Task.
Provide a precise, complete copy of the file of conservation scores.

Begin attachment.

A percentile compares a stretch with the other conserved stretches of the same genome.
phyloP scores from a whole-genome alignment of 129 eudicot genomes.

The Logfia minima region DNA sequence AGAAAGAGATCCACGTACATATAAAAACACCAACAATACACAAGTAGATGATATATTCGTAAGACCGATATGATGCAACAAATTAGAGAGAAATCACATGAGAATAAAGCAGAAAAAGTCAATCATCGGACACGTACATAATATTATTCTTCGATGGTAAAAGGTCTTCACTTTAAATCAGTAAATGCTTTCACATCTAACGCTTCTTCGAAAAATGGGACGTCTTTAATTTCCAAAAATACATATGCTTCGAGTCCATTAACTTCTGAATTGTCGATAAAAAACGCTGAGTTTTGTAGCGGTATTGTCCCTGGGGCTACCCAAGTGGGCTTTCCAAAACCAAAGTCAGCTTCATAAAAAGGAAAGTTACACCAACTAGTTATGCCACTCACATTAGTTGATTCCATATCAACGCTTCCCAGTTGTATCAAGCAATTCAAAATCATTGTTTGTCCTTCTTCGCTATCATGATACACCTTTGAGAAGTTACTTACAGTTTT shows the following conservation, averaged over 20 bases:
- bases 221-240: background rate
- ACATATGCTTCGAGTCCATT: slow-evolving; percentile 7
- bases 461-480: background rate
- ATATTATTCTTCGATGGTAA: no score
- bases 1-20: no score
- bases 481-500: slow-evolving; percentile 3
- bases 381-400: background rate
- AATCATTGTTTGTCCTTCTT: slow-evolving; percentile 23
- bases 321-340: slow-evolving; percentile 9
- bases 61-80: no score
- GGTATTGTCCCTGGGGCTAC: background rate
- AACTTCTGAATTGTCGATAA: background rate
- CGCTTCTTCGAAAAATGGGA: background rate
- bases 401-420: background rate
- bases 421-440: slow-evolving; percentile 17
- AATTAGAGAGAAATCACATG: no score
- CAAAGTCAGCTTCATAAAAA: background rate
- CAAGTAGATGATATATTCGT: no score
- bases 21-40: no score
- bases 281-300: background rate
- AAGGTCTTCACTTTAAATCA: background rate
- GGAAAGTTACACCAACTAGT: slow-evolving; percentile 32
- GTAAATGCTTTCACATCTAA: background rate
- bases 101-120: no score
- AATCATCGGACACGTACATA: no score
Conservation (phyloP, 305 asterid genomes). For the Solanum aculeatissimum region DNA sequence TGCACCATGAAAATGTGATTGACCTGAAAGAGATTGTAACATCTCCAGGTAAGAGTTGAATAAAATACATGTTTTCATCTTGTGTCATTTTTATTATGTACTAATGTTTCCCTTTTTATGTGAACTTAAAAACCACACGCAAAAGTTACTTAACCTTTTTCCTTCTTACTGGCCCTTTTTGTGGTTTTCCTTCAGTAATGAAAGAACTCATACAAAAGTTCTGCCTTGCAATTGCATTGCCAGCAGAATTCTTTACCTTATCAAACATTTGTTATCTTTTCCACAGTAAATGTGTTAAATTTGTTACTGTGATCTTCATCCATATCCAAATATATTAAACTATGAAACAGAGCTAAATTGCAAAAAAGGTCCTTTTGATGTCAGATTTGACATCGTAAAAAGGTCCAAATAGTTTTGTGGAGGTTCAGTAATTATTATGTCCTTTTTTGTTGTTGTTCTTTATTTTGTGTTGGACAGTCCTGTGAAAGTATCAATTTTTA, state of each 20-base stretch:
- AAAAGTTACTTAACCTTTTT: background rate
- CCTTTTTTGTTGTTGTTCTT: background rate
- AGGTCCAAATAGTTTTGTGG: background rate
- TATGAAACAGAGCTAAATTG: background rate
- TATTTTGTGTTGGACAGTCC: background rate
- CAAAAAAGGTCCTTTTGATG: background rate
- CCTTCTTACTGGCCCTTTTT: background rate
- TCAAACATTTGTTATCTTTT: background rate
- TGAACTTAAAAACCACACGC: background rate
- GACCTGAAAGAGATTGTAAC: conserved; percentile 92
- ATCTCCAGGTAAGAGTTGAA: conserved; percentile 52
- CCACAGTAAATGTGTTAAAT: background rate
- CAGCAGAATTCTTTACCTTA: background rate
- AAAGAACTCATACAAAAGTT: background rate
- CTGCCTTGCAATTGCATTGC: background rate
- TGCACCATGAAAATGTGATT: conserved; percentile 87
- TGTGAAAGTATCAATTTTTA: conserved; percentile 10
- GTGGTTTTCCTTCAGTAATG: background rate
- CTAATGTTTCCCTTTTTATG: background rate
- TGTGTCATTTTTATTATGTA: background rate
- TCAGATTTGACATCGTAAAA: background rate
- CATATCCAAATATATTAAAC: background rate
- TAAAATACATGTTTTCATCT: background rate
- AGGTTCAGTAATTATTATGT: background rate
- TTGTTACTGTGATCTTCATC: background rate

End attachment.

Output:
A percentile compares a stretch with the other conserved stretches of the same genome.
phyloP scores from a whole-genome alignment of 129 eudicot genomes.

The Logfia minima region DNA sequence AGAAAGAGATCCACGTACATATAAAAACACCAACAATACACAAGTAGATGATATATTCGTAAGACCGATATGATGCAACAAATTAGAGAGAAATCACATGAGAATAAAGCAGAAAAAGTCAATCATCGGACACGTACATAATATTATTCTTCGATGGTAAAAGGTCTTCACTTTAAATCAGTAAATGCTTTCACATCTAACGCTTCTTCGAAAAATGGGACGTCTTTAATTTCCAAAAATACATATGCTTCGAGTCCATTAACTTCTGAATTGTCGATAAAAAACGCTGAGTTTTGTAGCGGTATTGTCCCTGGGGCTACCCAAGTGGGCTTTCCAAAACCAAAGTCAGCTTCATAAAAAGGAAAGTTACACCAACTAGTTATGCCACTCACATTAGTTGATTCCATATCAACGCTTCCCAGTTGTATCAAGCAATTCAAAATCATTGTTTGTCCTTCTTCGCTATCATGATACACCTTTGAGAAGTTACTTACAGTTTT shows the following conservation, averaged over 20 bases:
- bases 221-240: background rate
- ACATATGCTTCGAGTCCATT: slow-evolving; percentile 7
- bases 461-480: background rate
- ATATTATTCTTCGATGGTAA: no score
- bases 1-20: no score
- bases 481-500: slow-evolving; percentile 3
- bases 381-400: background rate
- AATCATTGTTTGTCCTTCTT: slow-evolving; percentile 23
- bases 321-340: slow-evolving; percentile 9
- bases 61-80: no score
- GGTATTGTCCCTGGGGCTAC: background rate
- AACTTCTGAATTGTCGATAA: background rate
- CGCTTCTTCGAAAAATGGGA: background rate
- bases 401-420: background rate
- bases 421-440: slow-evolving; percentile 17
- AATTAGAGAGAAATCACATG: no score
- CAAAGTCAGCTTCATAAAAA: background rate
- CAAGTAGATGATATATTCGT: no score
- bases 21-40: no score
- bases 281-300: background rate
- AAGGTCTTCACTTTAAATCA: background rate
- GGAAAGTTACACCAACTAGT: slow-evolving; percentile 32
- GTAAATGCTTTCACATCTAA: background rate
- bases 101-120: no score
- AATCATCGGACACGTACATA: no score
Conservation (phyloP, 305 asterid genomes). For the Solanum aculeatissimum region DNA sequence TGCACCATGAAAATGTGATTGACCTGAAAGAGATTGTAACATCTCCAGGTAAGAGTTGAATAAAATACATGTTTTCATCTTGTGTCATTTTTATTATGTACTAATGTTTCCCTTTTTATGTGAACTTAAAAACCACACGCAAAAGTTACTTAACCTTTTTCCTTCTTACTGGCCCTTTTTGTGGTTTTCCTTCAGTAATGAAAGAACTCATACAAAAGTTCTGCCTTGCAATTGCATTGCCAGCAGAATTCTTTACCTTATCAAACATTTGTTATCTTTTCCACAGTAAATGTGTTAAATTTGTTACTGTGATCTTCATCCATATCCAAATATATTAAACTATGAAACAGAGCTAAATTGCAAAAAAGGTCCTTTTGATGTCAGATTTGACATCGTAAAAAGGTCCAAATAGTTTTGTGGAGGTTCAGTAATTATTATGTCCTTTTTTGTTGTTGTTCTTTATTTTGTGTTGGACAGTCCTGTGAAAGTATCAATTTTTA, state of each 20-base stretch:
- AAAAGTTACTTAACCTTTTT: background rate
- CCTTTTTTGTTGTTGTTCTT: background rate
- AGGTCCAAATAGTTTTGTGG: background rate
- TATGAAACAGAGCTAAATTG: background rate
- TATTTTGTGTTGGACAGTCC: background rate
- CAAAAAAGGTCCTTTTGATG: background rate
- CCTTCTTACTGGCCCTTTTT: background rate
- TCAAACATTTGTTATCTTTT: background rate
- TGAACTTAAAAACCACACGC: background rate
- GACCTGAAAGAGATTGTAAC: conserved; percentile 92
- ATCTCCAGGTAAGAGTTGAA: conserved; percentile 52
- CCACAGTAAATGTGTTAAAT: background rate
- CAGCAGAATTCTTTACCTTA: background rate
- AAAGAACTCATACAAAAGTT: background rate
- CTGCCTTGCAATTGCATTGC: background rate
- TGCACCATGAAAATGTGATT: conserved; percentile 87
- TGTGAAAGTATCAATTTTTA: conserved; percentile 10
- GTGGTTTTCCTTCAGTAATG: background rate
- CTAATGTTTCCCTTTTTATG: background rate
- TGTGTCATTTTTATTATGTA: background rate
- TCAGATTTGACATCGTAAAA: background rate
- CATATCCAAATATATTAAAC: background rate
- TAAAATACATGTTTTCATCT: background rate
- AGGTTCAGTAATTATTATGT: background rate
- TTGTTACTGTGATCTTCATC: background rate